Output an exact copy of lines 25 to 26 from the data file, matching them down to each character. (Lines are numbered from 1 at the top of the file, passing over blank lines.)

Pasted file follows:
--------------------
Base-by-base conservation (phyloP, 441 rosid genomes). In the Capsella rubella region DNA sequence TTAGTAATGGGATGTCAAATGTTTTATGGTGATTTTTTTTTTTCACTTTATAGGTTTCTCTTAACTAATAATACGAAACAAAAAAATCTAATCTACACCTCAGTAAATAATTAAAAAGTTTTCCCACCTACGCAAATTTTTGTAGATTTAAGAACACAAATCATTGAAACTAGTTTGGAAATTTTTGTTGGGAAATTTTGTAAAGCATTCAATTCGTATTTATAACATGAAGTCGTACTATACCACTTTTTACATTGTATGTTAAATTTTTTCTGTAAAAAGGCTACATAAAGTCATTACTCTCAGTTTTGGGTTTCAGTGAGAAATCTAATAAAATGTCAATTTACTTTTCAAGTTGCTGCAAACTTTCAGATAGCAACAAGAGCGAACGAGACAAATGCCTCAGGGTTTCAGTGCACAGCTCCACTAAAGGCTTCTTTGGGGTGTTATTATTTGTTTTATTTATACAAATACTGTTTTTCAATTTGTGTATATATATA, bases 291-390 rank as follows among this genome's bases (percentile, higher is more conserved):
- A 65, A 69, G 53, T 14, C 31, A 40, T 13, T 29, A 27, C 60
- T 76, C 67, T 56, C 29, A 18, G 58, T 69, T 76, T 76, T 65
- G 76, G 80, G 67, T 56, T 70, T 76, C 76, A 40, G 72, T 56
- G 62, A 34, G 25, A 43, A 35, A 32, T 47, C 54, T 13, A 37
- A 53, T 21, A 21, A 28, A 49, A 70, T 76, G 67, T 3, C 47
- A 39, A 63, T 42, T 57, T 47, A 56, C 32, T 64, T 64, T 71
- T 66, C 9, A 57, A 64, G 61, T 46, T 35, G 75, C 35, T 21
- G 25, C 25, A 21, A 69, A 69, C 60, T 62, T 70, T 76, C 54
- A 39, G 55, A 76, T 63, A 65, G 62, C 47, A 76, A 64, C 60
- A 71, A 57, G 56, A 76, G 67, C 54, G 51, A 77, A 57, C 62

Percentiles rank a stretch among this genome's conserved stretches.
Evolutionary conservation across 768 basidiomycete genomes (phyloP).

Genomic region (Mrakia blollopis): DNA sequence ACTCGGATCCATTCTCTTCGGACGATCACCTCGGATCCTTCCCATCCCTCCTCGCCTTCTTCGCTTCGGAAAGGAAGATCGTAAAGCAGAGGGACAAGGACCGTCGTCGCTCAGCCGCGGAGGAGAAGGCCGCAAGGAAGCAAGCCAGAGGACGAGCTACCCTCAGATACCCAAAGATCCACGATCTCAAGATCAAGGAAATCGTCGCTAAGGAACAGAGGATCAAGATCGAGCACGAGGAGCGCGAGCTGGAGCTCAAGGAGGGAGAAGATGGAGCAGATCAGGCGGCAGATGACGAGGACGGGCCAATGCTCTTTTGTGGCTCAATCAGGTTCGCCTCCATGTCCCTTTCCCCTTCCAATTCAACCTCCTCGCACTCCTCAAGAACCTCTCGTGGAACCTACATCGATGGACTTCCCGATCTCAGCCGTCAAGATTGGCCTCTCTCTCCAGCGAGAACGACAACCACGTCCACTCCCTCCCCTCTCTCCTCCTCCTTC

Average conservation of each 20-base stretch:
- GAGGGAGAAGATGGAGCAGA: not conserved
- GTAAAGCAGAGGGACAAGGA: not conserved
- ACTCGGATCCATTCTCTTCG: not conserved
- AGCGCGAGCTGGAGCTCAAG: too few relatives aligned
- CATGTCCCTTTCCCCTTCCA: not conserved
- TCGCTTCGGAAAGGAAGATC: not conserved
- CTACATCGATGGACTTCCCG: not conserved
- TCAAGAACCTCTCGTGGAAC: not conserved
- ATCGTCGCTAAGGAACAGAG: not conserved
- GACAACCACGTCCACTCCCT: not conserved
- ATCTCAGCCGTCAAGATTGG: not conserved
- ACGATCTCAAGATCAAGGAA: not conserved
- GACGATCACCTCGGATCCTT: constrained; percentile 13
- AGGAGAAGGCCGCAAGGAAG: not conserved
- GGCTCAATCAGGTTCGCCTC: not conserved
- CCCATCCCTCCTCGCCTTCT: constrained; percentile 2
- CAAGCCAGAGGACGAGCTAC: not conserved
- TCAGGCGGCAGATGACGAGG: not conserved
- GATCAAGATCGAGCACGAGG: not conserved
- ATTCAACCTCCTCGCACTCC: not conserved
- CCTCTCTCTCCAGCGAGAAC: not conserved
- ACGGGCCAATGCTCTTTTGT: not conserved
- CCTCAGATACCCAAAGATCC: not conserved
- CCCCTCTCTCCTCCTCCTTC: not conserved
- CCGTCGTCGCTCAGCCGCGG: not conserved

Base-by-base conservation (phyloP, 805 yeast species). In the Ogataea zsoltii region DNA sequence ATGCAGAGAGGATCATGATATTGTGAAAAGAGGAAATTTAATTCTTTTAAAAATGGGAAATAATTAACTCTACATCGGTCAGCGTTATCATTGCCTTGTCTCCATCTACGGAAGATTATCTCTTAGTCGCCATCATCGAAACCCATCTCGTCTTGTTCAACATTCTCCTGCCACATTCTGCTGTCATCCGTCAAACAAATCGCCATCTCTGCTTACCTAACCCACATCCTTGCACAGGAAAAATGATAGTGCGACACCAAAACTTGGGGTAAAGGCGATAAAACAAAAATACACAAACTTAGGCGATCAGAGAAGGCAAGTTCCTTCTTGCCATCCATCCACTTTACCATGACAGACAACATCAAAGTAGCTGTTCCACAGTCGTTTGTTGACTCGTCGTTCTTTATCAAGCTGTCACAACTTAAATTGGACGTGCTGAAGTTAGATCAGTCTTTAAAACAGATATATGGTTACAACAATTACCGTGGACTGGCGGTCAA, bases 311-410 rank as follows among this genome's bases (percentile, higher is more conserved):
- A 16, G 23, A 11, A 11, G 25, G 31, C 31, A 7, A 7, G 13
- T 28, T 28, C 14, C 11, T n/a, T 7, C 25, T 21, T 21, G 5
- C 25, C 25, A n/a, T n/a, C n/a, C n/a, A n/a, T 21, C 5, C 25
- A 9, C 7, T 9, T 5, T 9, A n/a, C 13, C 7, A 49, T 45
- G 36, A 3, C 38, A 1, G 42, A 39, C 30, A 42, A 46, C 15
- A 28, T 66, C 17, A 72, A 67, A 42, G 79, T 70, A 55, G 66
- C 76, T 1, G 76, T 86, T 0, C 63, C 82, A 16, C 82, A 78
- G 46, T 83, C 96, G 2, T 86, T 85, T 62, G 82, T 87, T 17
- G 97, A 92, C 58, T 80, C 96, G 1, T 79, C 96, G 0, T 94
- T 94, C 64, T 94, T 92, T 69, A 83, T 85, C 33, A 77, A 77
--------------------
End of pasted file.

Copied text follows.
- GACAACCACGTCCACTCCCT: not conserved
- ATCTCAGCCGTCAAGATTGG: not conserved